About Meningitis and
Meningitis and encephalitis are inflammatory diseases of the
membranes that surround the brain and spinal cord and are
caused by bacterial or viral infections.
Viral meningitis is sometimes called aseptic meningitis to
indicate it is not the result of bacterial infection and cannot
be treated with antibiotics.
Symptoms of encephalitis include sudden fever, headache,
vomiting, heightened sensitivity to light, stiff neck and back,
confusion and impaired judgment, drowsiness, weak muscles, a
clumsy and unsteady gait, and irritability.
Symptoms that might require emergency treatment include loss
of consciousness, seizures, muscle weakness, or sudden severe
Symptoms of meningitis, which may appear suddenly, often
include high fever, severe and persistent headache, stiff neck,
nausea, and vomiting. Changes in behavior such as confusion,
sleepiness, and difficulty waking up may also occur.
In infants, symptoms of meningitis may include irritability
or fatigue, lack of appetite, and fever. Viral meningitis
usually resolves in 10 days or less, but other types of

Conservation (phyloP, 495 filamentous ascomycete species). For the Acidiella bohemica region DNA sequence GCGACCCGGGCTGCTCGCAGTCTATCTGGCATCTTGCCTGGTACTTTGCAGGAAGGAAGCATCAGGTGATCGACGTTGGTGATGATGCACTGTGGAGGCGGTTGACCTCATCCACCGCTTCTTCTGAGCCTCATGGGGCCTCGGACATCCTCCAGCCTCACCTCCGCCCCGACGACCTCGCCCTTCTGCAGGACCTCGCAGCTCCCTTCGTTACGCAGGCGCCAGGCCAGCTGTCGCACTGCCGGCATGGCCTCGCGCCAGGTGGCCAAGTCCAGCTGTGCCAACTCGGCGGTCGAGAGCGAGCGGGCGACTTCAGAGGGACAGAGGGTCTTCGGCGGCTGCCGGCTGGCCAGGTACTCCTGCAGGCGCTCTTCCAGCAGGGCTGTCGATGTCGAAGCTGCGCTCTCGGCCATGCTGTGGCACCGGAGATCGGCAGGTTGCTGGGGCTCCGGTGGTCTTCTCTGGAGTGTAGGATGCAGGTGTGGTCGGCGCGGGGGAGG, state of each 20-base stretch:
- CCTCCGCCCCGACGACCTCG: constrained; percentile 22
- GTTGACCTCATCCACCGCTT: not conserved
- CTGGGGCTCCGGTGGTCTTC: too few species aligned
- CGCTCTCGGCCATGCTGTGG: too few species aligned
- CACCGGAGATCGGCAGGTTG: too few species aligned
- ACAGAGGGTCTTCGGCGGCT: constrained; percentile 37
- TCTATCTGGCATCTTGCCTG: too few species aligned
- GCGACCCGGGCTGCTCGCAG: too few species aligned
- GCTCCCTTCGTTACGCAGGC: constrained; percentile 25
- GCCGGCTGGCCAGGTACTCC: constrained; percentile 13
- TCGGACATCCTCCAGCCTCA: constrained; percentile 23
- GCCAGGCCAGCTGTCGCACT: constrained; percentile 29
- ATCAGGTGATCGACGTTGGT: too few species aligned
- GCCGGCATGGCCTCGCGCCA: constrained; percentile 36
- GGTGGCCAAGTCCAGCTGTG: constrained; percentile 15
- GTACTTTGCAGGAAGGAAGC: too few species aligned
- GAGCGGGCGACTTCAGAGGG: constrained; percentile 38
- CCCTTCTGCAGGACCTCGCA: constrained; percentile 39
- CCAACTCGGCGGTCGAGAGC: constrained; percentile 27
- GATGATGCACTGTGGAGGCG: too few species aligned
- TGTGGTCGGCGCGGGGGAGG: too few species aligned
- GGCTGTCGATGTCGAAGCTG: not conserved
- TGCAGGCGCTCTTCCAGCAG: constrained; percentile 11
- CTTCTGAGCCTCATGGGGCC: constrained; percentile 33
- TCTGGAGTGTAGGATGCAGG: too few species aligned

meningitis can be deadly if not treated promptly. Anyone
experiencing symptoms of meningitis or encephalitis should see
a doctor immediately.
Antiviral medications may be prescribed for herpes
encephalitis or other severe viral infections. Antibiotics may
be prescribed for bacterial infections. Anticonvulsants are
used to prevent or treat seizures.
Corticosteroids are used to reduce brain swelling and
inflammation. Sedatives may be needed for irritability or
restlessness. Over-the-counter medications may be used for
fever and headache. Individuals with encephalitis or bacterial
meningitis are usually hospitalized for treatment.
The prognosis for encephalitis varies. Some cases are mild,
short and relatively benign and patients have full recovery.
Other cases are severe, and permanent impairment or death is
possible. The acute phase of encephalitis may last for 1 to 2
weeks, with gradual or sudden resolution of fever and
Neurological symptoms may require many months before full
recovery. With early diagnosis and prompt treatment, most
patients recover from meningitis. However, in some cases, the
disease progresses so rapidly that death occurs during the
first 48 hours, despite early treatment.
Public Health Authorities support and conduct research on
infections and diseases of the brain and nervous system
including encephalitis and meningitis. Much of this research is
aimed at learning more about the cause(s), prevention, and
treatment of these disorders.
Reference for Meningitis and Encephalitis
National Institutes of Health
The National Cancer
The National Eye Institute
The National Heart, Lung, and Blood
National Institute on Aging
National Institute of Allergy and
National Institute of Arthritis and
Musculoskeletal and Skin Diseases
National Institute of Diabetes and
Digestive and Kidney Diseases
National Institute on Drug
National Institute of Mental
National Institute of Neurological
Disorders and Stroke